Insights & Recordings
The breadth of your financial knowledge is just as important as the size of your portfolio. But with the surplus of information written in incomprehensible industry jargon, the financial world can be hard to navigate and even harder to understand.
To help you stay up-to-date, well-versed and ultimately identify opportunities that work for you needs, our market and economic strategists translate market trends and economic news into easily-digestible summaries, reports and podcasts.
New parents be warned: It could cost nearly a quarter of a million dollars to raise your child -- and that's not even including the cost of college.
To raise a child born in 2013 to the age of 18, it will cost a middle-income couple just over $245,000, according to newly released estimates from the U.S. Department of Agriculture. That's up $4,260, or almost 2%, from the year before.
Zhang Xiuli says she knows nothing about the nine Chinese companies that held initial public offerings last month.
Not a problem. Zhang, 37, tried to buy shares in each and every one, confident that she knew what was coming next: an immediate surge in price that has rewarded investors in Chinese IPOs with an average first-day gain of 43 percent this year. Her orders were among 655 billion yuan ($106 billion) of bids for 3.2 billion yuan of new shares, an over-subscription rate 28 times bigger than that of Agricultural Bank of China Ltd.’s listing at the height of the nation’s IPO boom in 2010.
The shuttering next month of Revel, the $2.6 billion hotel and casino that was meant to usher in a new era of opulence in Atlantic City when it opened in 2012, is set to quicken the seaside community’s downward spiral.
Five years after the longest recession since the 1930s, hotel rooms sit vacant and revenue keeps falling in what was once the second-largest U.S. casino market. Gov. Chris Christie’s turnaround plan for the municipality, begun in 2011 and hinged on Revel’s success, hasn’t delivered, prompting Moody’s Investors Service to cut the city’s $245 million of general-obligation debt to junk last month.
Right now is a great time to buy a house.
To understand why, I encourage you to spend a moment contemplating the chart above. What it shows is that the interest rate you pay on a mortgage matters a lot when it comes to the ultimate price of the American dream.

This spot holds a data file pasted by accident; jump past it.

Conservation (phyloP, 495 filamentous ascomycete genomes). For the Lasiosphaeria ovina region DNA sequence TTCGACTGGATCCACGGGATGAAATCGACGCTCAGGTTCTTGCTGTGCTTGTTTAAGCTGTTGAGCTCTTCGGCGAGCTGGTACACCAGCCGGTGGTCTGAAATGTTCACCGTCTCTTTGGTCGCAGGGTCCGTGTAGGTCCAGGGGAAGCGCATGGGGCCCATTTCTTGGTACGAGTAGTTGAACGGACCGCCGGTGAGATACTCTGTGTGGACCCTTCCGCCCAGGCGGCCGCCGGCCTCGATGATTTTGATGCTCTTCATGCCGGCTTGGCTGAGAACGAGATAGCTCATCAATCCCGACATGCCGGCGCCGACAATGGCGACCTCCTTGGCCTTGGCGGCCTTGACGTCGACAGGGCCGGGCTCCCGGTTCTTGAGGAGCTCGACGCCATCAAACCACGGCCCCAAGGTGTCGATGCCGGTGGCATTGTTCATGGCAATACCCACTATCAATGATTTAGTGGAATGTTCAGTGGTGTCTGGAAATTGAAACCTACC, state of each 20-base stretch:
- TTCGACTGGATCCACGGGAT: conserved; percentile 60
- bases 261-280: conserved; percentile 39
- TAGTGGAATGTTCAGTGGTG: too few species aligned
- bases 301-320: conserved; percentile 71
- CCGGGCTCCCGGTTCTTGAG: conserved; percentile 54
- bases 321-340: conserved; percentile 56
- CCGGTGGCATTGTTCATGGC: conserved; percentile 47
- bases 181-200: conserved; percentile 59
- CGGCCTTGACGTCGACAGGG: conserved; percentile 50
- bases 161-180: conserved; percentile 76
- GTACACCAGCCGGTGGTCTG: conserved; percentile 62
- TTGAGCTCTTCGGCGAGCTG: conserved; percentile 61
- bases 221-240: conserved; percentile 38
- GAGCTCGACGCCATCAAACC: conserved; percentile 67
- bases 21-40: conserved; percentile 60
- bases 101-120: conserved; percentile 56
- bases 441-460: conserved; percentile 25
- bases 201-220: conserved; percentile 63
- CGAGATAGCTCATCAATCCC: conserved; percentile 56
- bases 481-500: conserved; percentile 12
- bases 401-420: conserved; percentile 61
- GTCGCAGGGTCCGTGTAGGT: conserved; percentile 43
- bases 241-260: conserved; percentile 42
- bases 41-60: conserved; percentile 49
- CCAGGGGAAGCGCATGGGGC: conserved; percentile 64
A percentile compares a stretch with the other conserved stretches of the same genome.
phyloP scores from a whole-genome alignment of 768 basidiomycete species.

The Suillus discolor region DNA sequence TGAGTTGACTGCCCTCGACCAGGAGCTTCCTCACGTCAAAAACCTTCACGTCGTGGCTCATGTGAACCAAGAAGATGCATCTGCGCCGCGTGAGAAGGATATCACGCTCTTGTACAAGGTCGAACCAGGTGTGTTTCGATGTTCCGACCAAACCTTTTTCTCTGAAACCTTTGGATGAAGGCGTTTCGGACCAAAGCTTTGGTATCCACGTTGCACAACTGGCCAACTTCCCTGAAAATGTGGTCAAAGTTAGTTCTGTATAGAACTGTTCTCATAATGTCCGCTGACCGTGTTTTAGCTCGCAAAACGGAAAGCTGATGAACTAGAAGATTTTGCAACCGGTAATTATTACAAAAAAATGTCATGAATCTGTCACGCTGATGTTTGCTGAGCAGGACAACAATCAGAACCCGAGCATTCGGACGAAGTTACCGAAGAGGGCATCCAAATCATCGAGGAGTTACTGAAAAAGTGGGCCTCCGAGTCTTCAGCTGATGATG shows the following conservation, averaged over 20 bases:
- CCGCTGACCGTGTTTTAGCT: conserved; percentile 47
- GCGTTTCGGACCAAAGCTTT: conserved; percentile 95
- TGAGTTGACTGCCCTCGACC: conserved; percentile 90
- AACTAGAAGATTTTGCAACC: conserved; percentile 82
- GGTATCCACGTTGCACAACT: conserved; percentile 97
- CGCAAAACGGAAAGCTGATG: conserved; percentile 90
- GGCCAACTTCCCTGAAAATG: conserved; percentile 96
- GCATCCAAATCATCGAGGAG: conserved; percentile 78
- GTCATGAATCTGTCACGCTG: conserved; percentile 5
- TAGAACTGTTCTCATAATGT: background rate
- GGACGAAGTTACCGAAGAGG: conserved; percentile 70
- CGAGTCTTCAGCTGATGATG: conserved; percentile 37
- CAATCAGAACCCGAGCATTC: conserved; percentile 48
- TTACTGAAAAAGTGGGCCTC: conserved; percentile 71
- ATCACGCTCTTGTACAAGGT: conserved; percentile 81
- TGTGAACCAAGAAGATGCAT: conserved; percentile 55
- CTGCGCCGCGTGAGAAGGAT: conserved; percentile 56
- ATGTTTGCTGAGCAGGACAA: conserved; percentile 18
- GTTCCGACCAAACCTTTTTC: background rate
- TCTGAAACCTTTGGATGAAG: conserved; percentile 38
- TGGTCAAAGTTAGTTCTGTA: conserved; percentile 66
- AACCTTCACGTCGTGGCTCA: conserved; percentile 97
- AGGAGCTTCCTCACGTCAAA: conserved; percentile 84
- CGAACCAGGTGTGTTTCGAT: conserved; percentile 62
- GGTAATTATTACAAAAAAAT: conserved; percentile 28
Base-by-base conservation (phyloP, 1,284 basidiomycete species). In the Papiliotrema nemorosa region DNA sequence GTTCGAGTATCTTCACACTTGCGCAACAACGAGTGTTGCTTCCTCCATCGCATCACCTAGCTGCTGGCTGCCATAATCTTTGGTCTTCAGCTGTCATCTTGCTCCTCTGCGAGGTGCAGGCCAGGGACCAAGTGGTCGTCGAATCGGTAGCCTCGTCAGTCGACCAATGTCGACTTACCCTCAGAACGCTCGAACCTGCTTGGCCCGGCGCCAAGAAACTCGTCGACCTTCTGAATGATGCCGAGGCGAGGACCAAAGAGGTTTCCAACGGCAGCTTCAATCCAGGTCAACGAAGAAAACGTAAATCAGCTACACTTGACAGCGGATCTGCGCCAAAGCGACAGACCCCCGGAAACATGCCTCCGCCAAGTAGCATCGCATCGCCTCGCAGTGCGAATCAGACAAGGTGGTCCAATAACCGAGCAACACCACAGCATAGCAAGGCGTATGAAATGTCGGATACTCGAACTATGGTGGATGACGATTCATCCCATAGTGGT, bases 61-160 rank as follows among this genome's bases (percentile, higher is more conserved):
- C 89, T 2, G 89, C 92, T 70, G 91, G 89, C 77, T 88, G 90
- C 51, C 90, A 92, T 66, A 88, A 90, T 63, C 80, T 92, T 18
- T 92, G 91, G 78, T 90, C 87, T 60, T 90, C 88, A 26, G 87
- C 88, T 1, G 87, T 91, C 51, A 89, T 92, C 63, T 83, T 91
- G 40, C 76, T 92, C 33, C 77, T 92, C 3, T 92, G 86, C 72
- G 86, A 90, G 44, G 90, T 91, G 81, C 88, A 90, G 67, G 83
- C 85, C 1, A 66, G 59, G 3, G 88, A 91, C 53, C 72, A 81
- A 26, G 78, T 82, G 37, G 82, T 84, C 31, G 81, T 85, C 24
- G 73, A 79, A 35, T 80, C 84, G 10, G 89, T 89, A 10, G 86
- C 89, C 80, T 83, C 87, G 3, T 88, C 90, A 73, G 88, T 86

A change in how the most widely used credit score in the U.S. is tallied will likely make it easier for tens of millions of Americans to get loans.
Fair Isaac Corp. said Thursday that it will stop including in its FICO credit-score calculations any record of a consumer failing to pay a bill if the bill has been paid or settled with a collection agency. The San Jose, Calif., company also will give less weight to unpaid medical bills that are with a collection agency.
A government website intended to make federal spending more transparent was missing at least $619 billion from 302 federal programs, a government audit has found.
And the data that does exist is wildly inaccurate, according to the Government Accountability Office, which looked at 2012 spending data. Only 2% to 7% of spending data on USASpending.gov is "fully consistent with agencies' records," according to the report.
"Money has never made man happy, nor will it, there is nothing in its nature to produce happiness. The more of it one has, the more one wants." — Benjamin Franklin
The Federal Reserve is desperate to raise rates so that they can lower them again.
The U.S. economy rebounded sharply in the second quarter as consumers stepped up spending and businesses restocked, putting it on course to close out the year on solid footing.
Gross domestic product expanded at a 4.0 percent annual rate after shrinking at a revised 2.1 percent pace in the first quarter, the Commerce Department said on Wednesday.
Wal-Mart Stores Inc., the world’s largest retailer, reported stagnant same-store sales and cut its earnings forecast for the year, hurt by higher health-care costs and slow traffic at its supercenters.
Earnings for the year will now be US$4.90 to US$5.15 a share, down from a previous range of as much as US$5.45, the Bentonville, Arkansas-based company said today in a statement. Sales at U.S. Wal-Mart and Sam’s Club stores open at least 12 months were little changed last quarter, which ended Aug. 1.
Federal Reserve Chair Janet Yellen has a stubborn warning light blinking on her labor market dashboard: A group of Americans larger than Washington state’s population can find only part-time work.